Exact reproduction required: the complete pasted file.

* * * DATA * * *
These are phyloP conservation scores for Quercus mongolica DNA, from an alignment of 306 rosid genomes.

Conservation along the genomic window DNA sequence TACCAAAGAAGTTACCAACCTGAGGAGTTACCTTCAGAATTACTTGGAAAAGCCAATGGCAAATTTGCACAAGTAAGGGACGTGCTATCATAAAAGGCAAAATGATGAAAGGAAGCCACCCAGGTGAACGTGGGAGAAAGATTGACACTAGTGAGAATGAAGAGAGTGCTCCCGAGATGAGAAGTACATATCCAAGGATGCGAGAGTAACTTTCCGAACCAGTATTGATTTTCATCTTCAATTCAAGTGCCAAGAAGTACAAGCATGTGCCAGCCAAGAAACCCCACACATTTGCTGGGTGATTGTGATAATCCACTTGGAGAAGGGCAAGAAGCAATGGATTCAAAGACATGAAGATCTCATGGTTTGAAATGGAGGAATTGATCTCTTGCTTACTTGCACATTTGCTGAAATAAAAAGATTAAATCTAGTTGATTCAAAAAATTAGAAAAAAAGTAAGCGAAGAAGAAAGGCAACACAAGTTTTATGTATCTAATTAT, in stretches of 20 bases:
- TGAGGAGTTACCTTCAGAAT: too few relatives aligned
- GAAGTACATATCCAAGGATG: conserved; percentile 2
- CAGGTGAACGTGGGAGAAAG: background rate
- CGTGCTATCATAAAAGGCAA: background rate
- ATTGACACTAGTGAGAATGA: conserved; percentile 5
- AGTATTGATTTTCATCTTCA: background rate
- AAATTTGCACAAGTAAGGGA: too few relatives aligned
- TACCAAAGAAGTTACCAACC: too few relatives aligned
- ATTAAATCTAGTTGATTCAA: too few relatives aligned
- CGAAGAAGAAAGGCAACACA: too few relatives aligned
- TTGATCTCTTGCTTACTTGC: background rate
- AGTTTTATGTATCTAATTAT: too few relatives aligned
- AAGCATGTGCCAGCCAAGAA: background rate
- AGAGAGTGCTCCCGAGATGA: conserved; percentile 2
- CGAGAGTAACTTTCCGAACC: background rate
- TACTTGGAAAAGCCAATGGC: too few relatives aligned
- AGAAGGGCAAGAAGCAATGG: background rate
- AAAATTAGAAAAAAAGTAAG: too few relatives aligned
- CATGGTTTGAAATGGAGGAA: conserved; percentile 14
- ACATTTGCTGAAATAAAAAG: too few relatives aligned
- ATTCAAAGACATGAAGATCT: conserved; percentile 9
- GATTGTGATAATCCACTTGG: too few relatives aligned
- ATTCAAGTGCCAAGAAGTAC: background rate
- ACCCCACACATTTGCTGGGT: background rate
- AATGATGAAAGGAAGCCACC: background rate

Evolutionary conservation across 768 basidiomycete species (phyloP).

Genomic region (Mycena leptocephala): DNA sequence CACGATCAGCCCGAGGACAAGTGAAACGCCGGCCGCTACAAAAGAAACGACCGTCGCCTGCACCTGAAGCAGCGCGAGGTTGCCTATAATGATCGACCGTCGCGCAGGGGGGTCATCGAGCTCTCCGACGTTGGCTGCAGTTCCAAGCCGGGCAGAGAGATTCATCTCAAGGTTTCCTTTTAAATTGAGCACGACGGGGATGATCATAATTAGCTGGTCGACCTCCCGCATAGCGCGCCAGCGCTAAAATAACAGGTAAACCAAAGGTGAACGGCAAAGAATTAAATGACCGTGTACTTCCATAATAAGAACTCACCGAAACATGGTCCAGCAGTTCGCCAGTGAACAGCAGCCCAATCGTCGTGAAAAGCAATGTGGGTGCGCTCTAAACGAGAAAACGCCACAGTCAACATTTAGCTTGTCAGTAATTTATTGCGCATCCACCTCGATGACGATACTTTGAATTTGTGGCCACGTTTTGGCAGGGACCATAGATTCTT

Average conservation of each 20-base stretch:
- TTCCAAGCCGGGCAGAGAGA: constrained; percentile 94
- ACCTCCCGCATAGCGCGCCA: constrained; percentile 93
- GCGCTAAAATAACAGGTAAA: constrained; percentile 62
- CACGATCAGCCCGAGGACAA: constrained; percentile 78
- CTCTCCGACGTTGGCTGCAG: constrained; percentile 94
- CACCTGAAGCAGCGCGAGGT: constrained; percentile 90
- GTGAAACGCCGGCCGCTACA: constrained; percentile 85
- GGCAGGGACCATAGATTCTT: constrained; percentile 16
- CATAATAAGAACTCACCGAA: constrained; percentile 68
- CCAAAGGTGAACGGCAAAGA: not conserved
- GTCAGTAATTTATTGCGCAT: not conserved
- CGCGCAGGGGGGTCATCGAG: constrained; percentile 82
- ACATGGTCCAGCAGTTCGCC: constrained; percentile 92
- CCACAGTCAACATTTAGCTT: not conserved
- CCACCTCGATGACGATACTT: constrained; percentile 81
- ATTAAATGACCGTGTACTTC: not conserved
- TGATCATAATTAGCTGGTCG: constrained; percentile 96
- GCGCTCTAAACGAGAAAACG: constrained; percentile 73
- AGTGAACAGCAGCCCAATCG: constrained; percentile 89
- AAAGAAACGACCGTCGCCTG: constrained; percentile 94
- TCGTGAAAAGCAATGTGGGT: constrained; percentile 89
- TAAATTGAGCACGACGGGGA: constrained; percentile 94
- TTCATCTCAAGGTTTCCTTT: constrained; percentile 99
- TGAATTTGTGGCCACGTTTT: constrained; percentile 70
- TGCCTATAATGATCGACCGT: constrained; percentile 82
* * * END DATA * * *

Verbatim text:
These are phyloP conservation scores for Quercus mongolica DNA, from an alignment of 306 rosid genomes.

Conservation along the genomic window DNA sequence TACCAAAGAAGTTACCAACCTGAGGAGTTACCTTCAGAATTACTTGGAAAAGCCAATGGCAAATTTGCACAAGTAAGGGACGTGCTATCATAAAAGGCAAAATGATGAAAGGAAGCCACCCAGGTGAACGTGGGAGAAAGATTGACACTAGTGAGAATGAAGAGAGTGCTCCCGAGATGAGAAGTACATATCCAAGGATGCGAGAGTAACTTTCCGAACCAGTATTGATTTTCATCTTCAATTCAAGTGCCAAGAAGTACAAGCATGTGCCAGCCAAGAAACCCCACACATTTGCTGGGTGATTGTGATAATCCACTTGGAGAAGGGCAAGAAGCAATGGATTCAAAGACATGAAGATCTCATGGTTTGAAATGGAGGAATTGATCTCTTGCTTACTTGCACATTTGCTGAAATAAAAAGATTAAATCTAGTTGATTCAAAAAATTAGAAAAAAAGTAAGCGAAGAAGAAAGGCAACACAAGTTTTATGTATCTAATTAT, in stretches of 20 bases:
- TGAGGAGTTACCTTCAGAAT: too few relatives aligned
- GAAGTACATATCCAAGGATG: conserved; percentile 2
- CAGGTGAACGTGGGAGAAAG: background rate
- CGTGCTATCATAAAAGGCAA: background rate
- ATTGACACTAGTGAGAATGA: conserved; percentile 5
- AGTATTGATTTTCATCTTCA: background rate
- AAATTTGCACAAGTAAGGGA: too few relatives aligned
- TACCAAAGAAGTTACCAACC: too few relatives aligned
- ATTAAATCTAGTTGATTCAA: too few relatives aligned
- CGAAGAAGAAAGGCAACACA: too few relatives aligned
- TTGATCTCTTGCTTACTTGC: background rate
- AGTTTTATGTATCTAATTAT: too few relatives aligned
- AAGCATGTGCCAGCCAAGAA: background rate
- AGAGAGTGCTCCCGAGATGA: conserved; percentile 2
- CGAGAGTAACTTTCCGAACC: background rate
- TACTTGGAAAAGCCAATGGC: too few relatives aligned
- AGAAGGGCAAGAAGCAATGG: background rate
- AAAATTAGAAAAAAAGTAAG: too few relatives aligned
- CATGGTTTGAAATGGAGGAA: conserved; percentile 14
- ACATTTGCTGAAATAAAAAG: too few relatives aligned
- ATTCAAAGACATGAAGATCT: conserved; percentile 9
- GATTGTGATAATCCACTTGG: too few relatives aligned
- ATTCAAGTGCCAAGAAGTAC: background rate
- ACCCCACACATTTGCTGGGT: background rate
- AATGATGAAAGGAAGCCACC: background rate

Evolutionary conservation across 768 basidiomycete species (phyloP).

Genomic region (Mycena leptocephala): DNA sequence CACGATCAGCCCGAGGACAAGTGAAACGCCGGCCGCTACAAAAGAAACGACCGTCGCCTGCACCTGAAGCAGCGCGAGGTTGCCTATAATGATCGACCGTCGCGCAGGGGGGTCATCGAGCTCTCCGACGTTGGCTGCAGTTCCAAGCCGGGCAGAGAGATTCATCTCAAGGTTTCCTTTTAAATTGAGCACGACGGGGATGATCATAATTAGCTGGTCGACCTCCCGCATAGCGCGCCAGCGCTAAAATAACAGGTAAACCAAAGGTGAACGGCAAAGAATTAAATGACCGTGTACTTCCATAATAAGAACTCACCGAAACATGGTCCAGCAGTTCGCCAGTGAACAGCAGCCCAATCGTCGTGAAAAGCAATGTGGGTGCGCTCTAAACGAGAAAACGCCACAGTCAACATTTAGCTTGTCAGTAATTTATTGCGCATCCACCTCGATGACGATACTTTGAATTTGTGGCCACGTTTTGGCAGGGACCATAGATTCTT

Average conservation of each 20-base stretch:
- TTCCAAGCCGGGCAGAGAGA: constrained; percentile 94
- ACCTCCCGCATAGCGCGCCA: constrained; percentile 93
- GCGCTAAAATAACAGGTAAA: constrained; percentile 62
- CACGATCAGCCCGAGGACAA: constrained; percentile 78
- CTCTCCGACGTTGGCTGCAG: constrained; percentile 94
- CACCTGAAGCAGCGCGAGGT: constrained; percentile 90
- GTGAAACGCCGGCCGCTACA: constrained; percentile 85
- GGCAGGGACCATAGATTCTT: constrained; percentile 16
- CATAATAAGAACTCACCGAA: constrained; percentile 68
- CCAAAGGTGAACGGCAAAGA: not conserved
- GTCAGTAATTTATTGCGCAT: not conserved
- CGCGCAGGGGGGTCATCGAG: constrained; percentile 82
- ACATGGTCCAGCAGTTCGCC: constrained; percentile 92
- CCACAGTCAACATTTAGCTT: not conserved
- CCACCTCGATGACGATACTT: constrained; percentile 81
- ATTAAATGACCGTGTACTTC: not conserved
- TGATCATAATTAGCTGGTCG: constrained; percentile 96
- GCGCTCTAAACGAGAAAACG: constrained; percentile 73
- AGTGAACAGCAGCCCAATCG: constrained; percentile 89
- AAAGAAACGACCGTCGCCTG: constrained; percentile 94
- TCGTGAAAAGCAATGTGGGT: constrained; percentile 89
- TAAATTGAGCACGACGGGGA: constrained; percentile 94
- TTCATCTCAAGGTTTCCTTT: constrained; percentile 99
- TGAATTTGTGGCCACGTTTT: constrained; percentile 70
- TGCCTATAATGATCGACCGT: constrained; percentile 82